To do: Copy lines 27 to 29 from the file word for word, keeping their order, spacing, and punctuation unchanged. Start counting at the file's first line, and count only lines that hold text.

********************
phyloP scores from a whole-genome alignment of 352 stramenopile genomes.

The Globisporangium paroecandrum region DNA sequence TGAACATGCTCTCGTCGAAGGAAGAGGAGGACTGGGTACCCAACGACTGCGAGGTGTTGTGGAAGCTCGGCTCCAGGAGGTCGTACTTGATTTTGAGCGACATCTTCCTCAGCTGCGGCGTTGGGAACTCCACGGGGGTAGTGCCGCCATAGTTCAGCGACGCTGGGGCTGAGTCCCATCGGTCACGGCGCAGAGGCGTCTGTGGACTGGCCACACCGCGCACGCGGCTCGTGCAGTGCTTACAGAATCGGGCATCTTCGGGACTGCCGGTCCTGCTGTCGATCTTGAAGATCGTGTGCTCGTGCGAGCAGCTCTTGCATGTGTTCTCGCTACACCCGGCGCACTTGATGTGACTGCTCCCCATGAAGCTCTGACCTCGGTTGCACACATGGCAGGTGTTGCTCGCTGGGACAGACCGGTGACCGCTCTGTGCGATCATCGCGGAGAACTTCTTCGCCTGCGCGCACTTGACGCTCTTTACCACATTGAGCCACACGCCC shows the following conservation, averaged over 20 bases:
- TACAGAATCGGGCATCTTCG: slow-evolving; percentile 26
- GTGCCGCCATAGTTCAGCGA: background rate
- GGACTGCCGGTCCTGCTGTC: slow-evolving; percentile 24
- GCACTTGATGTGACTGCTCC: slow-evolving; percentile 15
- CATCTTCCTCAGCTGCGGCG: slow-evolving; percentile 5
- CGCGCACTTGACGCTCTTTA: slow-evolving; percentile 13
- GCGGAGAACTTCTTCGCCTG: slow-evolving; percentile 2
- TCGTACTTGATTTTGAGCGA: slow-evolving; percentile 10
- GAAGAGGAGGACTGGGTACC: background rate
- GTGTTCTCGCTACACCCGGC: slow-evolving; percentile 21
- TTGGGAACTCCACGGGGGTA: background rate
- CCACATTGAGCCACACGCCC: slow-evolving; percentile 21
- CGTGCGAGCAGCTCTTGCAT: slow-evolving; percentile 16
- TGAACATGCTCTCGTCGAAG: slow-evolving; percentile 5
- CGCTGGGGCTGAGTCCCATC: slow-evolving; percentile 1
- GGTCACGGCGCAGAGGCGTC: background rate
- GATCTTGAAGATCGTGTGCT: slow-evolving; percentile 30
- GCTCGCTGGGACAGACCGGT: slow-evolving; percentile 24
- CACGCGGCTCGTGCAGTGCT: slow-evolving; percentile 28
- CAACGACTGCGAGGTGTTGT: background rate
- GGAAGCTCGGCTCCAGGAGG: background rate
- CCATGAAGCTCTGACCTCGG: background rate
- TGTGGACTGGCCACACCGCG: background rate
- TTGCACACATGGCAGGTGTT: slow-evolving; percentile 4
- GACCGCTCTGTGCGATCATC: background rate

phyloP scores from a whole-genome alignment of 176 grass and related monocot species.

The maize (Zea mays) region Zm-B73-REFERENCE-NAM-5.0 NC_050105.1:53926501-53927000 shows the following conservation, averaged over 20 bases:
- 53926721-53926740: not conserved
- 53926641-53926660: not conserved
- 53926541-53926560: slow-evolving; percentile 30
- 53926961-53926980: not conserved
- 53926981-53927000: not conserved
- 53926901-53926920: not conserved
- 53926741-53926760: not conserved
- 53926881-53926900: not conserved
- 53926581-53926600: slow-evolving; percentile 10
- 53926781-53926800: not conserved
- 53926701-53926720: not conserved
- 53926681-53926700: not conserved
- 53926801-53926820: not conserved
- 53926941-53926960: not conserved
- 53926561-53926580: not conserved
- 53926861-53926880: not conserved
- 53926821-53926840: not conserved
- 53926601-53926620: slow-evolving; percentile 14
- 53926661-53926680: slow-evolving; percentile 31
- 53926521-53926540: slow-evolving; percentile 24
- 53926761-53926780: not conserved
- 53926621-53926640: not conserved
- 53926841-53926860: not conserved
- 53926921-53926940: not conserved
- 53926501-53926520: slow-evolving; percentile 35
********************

- GACCGCTCTGTGCGATCATC: background rate

phyloP scores from a whole-genome alignment of 176 grass and related monocot species.

The maize (Zea mays) region Zm-B73-REFERENCE-NAM-5.0 NC_050105.1:53926501-53927000 shows the following conservation, averaged over 20 bases: